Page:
Los Angeles Zoo & Botanical GardenI was disappointed in the zoo but I might be unreasonably comparing it to the San Diego Zoo and Safari Park. The L.A. Zoo was quite busy yesterday. However, it needs a serious cleaning, including a parking lot renovation. The asphalt probably is the original asphalt from when the zoo opened in 1966. The whole place was overgrown with weeds. Deciduous trees had dropped all their leaves; unfortunately, all over the exhibits, making a mess of them, making a mess of any horticultural exhibits beneath the trees, making a mess of the various play areas for children.

Notwithstanding all the problems, there were several things that made the visit worthwhile:

      1. I now have been to the Los Angeles Zoo & Botanical Garden.
      2. The birds show was excellent because it featured birds that you won’t be seeing in your back yard: two African vultures (huge birds!) and a California Condor (another huge bird!)
      3. Although many of the botanical gardens were weedy and covered with leaves, I did get enough good pictures for my book.
      4. The giraffe feeding line was very long, and having fed the giraffes at the San Diego Zoo, I can tell you that feeding giraffes is quite an experience. This final picture shows a little girl feeding a giraffe. I believe this little girl will grow up with an appreciation of wildlife—my appreciation of wildlife started by feeding a monkey. Perhaps this little girl will get a college degree in wildlife conservation, maybe even work in a zoo providing this type of experience to the next generation.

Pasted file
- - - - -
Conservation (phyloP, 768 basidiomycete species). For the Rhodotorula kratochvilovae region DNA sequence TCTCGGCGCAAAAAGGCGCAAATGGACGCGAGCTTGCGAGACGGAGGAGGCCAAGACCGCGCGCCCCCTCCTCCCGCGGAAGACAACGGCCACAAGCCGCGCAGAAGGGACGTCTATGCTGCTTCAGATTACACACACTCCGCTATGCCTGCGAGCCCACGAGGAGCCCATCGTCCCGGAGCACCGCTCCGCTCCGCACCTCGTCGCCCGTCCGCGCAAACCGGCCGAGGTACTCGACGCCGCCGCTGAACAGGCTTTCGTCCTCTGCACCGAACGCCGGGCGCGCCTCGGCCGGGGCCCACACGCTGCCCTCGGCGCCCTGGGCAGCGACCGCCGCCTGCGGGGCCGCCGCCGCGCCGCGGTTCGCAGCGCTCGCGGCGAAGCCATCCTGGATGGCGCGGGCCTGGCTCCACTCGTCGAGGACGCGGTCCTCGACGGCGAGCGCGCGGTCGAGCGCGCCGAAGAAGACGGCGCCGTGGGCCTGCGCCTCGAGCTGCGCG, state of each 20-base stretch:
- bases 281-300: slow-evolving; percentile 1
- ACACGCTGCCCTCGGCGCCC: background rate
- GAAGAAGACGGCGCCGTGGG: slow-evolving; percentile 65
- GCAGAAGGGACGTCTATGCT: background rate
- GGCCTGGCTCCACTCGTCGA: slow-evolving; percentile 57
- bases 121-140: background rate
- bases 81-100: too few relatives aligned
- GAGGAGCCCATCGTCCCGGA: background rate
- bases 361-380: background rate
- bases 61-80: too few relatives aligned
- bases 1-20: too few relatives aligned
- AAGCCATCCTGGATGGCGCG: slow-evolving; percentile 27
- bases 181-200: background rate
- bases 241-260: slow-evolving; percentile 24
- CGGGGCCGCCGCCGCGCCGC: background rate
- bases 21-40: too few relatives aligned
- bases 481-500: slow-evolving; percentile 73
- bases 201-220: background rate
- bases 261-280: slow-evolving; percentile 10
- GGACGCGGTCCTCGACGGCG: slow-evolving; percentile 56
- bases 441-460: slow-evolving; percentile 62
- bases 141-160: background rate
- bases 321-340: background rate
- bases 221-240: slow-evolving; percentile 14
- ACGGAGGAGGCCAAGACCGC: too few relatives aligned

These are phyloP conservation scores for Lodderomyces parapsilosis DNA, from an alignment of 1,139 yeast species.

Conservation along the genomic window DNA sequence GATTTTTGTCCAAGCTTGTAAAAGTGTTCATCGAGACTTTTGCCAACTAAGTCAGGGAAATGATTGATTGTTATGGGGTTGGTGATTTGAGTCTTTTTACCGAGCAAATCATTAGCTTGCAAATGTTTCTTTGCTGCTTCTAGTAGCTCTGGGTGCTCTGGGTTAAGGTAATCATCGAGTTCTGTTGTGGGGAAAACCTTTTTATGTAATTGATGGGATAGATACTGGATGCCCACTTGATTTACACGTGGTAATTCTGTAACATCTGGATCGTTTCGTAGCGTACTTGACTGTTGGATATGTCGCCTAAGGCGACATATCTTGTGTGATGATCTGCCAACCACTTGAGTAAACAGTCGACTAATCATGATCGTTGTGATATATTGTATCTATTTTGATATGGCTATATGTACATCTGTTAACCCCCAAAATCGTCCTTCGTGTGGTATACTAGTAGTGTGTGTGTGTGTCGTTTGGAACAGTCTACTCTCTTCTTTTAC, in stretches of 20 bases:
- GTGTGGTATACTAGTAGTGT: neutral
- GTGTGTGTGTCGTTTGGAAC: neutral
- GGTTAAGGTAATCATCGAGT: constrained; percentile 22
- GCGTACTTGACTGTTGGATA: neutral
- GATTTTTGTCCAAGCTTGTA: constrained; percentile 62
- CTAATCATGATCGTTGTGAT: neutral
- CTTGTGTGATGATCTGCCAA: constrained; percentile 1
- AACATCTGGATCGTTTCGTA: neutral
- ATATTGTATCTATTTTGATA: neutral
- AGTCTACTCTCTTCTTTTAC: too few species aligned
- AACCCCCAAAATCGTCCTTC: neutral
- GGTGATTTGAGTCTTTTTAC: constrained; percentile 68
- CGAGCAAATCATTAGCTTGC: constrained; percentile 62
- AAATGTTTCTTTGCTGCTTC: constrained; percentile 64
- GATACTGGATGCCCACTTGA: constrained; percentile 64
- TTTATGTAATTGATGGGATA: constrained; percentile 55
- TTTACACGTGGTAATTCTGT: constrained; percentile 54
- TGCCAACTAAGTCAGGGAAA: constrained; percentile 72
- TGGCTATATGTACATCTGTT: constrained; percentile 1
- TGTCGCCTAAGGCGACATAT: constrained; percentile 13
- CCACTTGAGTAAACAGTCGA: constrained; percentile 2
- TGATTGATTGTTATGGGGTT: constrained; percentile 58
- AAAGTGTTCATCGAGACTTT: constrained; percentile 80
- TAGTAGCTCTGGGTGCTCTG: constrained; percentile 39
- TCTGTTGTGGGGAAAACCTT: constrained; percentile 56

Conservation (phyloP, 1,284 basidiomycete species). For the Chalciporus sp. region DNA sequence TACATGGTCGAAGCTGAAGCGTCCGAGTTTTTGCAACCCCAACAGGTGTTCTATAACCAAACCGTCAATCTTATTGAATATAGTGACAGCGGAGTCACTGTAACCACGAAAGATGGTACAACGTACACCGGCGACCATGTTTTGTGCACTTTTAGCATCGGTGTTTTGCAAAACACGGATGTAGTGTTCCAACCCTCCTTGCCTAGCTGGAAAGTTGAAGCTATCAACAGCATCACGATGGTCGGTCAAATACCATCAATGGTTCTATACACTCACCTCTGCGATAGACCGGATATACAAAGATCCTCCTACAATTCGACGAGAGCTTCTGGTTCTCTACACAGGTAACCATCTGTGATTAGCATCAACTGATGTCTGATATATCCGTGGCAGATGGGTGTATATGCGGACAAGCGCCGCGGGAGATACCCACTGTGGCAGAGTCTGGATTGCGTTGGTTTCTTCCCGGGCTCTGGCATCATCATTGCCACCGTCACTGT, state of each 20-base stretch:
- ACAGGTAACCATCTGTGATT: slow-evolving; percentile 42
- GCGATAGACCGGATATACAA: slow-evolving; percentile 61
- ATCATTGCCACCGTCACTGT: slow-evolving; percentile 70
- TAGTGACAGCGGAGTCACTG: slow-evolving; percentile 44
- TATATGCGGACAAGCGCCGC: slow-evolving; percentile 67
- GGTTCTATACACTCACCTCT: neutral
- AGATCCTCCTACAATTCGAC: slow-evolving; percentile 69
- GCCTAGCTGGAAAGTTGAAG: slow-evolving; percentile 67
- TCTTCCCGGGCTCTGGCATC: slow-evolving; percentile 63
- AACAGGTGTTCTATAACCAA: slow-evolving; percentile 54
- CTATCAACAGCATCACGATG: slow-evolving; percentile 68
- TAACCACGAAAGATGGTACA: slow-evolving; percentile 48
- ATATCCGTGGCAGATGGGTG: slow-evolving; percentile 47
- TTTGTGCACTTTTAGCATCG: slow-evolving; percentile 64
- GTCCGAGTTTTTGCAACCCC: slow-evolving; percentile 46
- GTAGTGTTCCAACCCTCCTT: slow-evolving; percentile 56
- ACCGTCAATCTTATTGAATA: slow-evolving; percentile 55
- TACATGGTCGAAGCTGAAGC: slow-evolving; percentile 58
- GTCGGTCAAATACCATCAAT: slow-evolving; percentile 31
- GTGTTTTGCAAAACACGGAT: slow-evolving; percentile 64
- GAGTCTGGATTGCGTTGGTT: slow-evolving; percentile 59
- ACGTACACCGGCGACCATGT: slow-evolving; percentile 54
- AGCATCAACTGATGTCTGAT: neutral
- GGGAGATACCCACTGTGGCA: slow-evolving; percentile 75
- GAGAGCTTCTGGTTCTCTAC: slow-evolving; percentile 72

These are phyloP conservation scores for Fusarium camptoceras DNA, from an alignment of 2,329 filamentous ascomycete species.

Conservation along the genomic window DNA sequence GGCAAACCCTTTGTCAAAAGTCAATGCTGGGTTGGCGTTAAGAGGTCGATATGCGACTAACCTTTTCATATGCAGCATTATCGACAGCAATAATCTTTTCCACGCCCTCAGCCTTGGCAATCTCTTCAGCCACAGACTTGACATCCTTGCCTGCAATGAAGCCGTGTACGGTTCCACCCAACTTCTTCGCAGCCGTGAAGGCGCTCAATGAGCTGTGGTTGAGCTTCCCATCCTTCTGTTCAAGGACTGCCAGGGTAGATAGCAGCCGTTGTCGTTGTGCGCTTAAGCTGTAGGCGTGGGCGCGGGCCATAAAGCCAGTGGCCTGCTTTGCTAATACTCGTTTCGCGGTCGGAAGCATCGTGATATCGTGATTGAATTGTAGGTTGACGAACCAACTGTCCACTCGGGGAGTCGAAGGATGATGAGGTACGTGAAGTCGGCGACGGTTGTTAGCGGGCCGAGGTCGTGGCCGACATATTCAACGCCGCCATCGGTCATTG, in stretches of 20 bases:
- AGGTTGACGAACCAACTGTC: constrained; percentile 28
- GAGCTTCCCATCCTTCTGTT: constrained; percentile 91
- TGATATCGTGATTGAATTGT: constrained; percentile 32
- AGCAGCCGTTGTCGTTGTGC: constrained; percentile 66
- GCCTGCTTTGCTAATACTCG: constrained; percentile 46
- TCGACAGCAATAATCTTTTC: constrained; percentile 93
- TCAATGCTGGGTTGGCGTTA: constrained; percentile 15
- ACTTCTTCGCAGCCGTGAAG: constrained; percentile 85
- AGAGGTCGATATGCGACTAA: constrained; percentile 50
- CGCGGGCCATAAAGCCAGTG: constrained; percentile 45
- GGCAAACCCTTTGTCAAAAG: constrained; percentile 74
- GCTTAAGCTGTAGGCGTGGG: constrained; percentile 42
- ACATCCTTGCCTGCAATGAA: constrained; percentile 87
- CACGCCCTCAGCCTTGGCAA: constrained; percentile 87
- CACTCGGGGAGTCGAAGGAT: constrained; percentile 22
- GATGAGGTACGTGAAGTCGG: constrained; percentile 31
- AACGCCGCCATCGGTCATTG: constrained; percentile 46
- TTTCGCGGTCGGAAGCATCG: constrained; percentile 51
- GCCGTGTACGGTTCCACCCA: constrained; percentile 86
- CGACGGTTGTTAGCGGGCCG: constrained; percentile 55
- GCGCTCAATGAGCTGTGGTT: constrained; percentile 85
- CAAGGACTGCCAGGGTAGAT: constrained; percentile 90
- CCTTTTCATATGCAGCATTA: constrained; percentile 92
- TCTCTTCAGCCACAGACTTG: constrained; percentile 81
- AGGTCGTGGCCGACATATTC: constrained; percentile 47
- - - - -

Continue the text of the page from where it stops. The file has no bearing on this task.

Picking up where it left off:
Feeding a giraffe at the Los Angeles Zoo

All pictures in this post were taken by me
at the Los Angeles Zoo & Botanical Garden
on December 29, 2019.

A little late for Halloween

Picture of the Moment

I am having a great time creating calendars for sale. I have six at my Etsy shop so far: Succulents, Spirals, Roses, Orchids, Cats and Dogs. My seventh calendar will feature birds. All priced at $20 with free USPS first class shipping in the United States. Not yet shipping internationally.

One thing that I am trying to do with my calendars is match colors to the months. For example, I use white flowers, white cats, and white dogs for December. For October, I’m using orange for Halloween. For my birds calendar, this little one obviously is going to be my October bird. Props if you know its name. No, it’s not Freddy or Chucky.

Muscovy duck

Out & About—Dana Point, California

Out & About       Halls of History

On Friday I drove 77 miles to Dana Point, California, to take a 3-hour ride on the tall ship Spirit of Dana Point. The occasion was the opening of the 35th Annual Tall Ships & Ocean Festival hosted by Ocean Institute.